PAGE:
Similes and metaphors have been embellishing the written word since before Shakespeare. A simile compares two things by using the words “like” or “as.” For example, “This season’s artistic designs by Donatella Versace are as mesmerizing as a kaleidoscope.” Here we’re comparing Versace’s designs to the patterns in a kaleidoscope, which instantly gives the reader the image of colors and shapes dancing around in the mind’s eye. Similes can be very powerful and are useful when you’re faced with the challenge of describing something obscure.
Metaphors are another linguistic device that spice up your writing. A metaphor equates one thing with another. Often metaphors are more powerful than similes because they leave the reader with a sense of absolution. “Her hair was a flowing river of gold” is an example of a metaphor. Here we are equating her hair with gold, which tells the reader that she has strikingly blonde hair, but in a more efficacious way.
Even nouns can be metaphors. For example, when describing the latest mechanical innovation by Audi, you may get tired of using the word “engine.” And you can be sure that if you’re tired of using the word, your audience is tired of reading it. Instead, get creative and trade “engine” for a metaphorical phrase that will ignite the reader’s imagination. “Beast,” “powerhouse,” and “cyclone of horsepower” are all metaphors for an engine.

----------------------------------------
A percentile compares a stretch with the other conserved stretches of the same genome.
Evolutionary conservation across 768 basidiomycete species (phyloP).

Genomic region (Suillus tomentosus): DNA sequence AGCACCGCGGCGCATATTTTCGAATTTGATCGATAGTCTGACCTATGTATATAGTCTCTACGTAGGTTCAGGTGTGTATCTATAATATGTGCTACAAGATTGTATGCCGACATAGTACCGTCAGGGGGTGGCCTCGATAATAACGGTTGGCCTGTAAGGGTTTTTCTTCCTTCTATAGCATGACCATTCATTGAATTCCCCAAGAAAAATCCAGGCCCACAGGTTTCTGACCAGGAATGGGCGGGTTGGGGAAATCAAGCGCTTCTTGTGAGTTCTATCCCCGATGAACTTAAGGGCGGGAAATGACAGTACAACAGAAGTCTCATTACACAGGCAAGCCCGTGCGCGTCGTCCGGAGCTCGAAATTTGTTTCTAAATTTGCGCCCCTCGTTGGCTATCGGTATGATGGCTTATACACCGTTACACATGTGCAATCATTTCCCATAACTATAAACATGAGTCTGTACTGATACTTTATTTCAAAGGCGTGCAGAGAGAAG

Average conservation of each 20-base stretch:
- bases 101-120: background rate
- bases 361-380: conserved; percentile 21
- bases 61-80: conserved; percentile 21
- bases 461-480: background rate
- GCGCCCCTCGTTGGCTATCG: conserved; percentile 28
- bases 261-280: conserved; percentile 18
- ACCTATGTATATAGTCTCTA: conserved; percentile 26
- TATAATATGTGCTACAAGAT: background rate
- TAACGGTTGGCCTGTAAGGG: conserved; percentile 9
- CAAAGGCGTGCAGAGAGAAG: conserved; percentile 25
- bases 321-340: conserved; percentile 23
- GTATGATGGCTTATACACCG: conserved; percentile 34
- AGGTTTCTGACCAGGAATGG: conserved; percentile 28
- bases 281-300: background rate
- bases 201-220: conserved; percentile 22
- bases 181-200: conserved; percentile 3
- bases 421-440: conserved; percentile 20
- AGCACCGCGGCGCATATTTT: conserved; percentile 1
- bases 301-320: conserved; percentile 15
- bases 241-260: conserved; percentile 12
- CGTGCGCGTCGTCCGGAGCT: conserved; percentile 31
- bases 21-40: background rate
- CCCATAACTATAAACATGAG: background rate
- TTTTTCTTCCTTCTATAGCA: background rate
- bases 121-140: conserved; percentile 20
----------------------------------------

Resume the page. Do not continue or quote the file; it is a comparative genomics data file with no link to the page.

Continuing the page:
Clichés, like adverbs, lose their strength after a while. After decades of hearing “a diamond in the rough,” “frightened to death,” and “she’s made of money,” most people don’t blink an eye (there’s another one!) at yet another cliché. Rather, after reading a cliché, most people are left feeling more confused than ever. Even worse, some readers may even become annoyed with a writer for using too many clichés and just stop reading. Whether literally or intellectually, clichés only succeed in losing the reader. Instead, stick to using creative descriptions and unique metaphors instead of clichés.
Many good writers can craft a piece quickly and send it off for editing after a zippy proofread. However, great writers do more than just proofread. They edit their work for clarity, conciseness, and strength. When editing your work, look for adverbs and decide if they could be tossed out for a more powerful verb. Consider your adjectives and brainstorm more clear or inspirational alternatives. Weigh verb choices against one another to decide which one carries a more powerful punch.
Making several edits in the revision process is not a sign of weakness. Rather, it’s a sign of a writer dedicated to improving his or her craft and to giving the reader the very best.
Effective writing is all about showing, not telling. Some writers are masters at using a range of impressive verbs, while others know how to invoke emotion in even the most mundane pieces. But the best writers know their strengths and hone their skills anywhere there’s room for improvement. Consider which of these skills you’ve perfected and which ones you’ve been neglecting. Then concentrate your creative powers on building your writing muscles one rep at a time.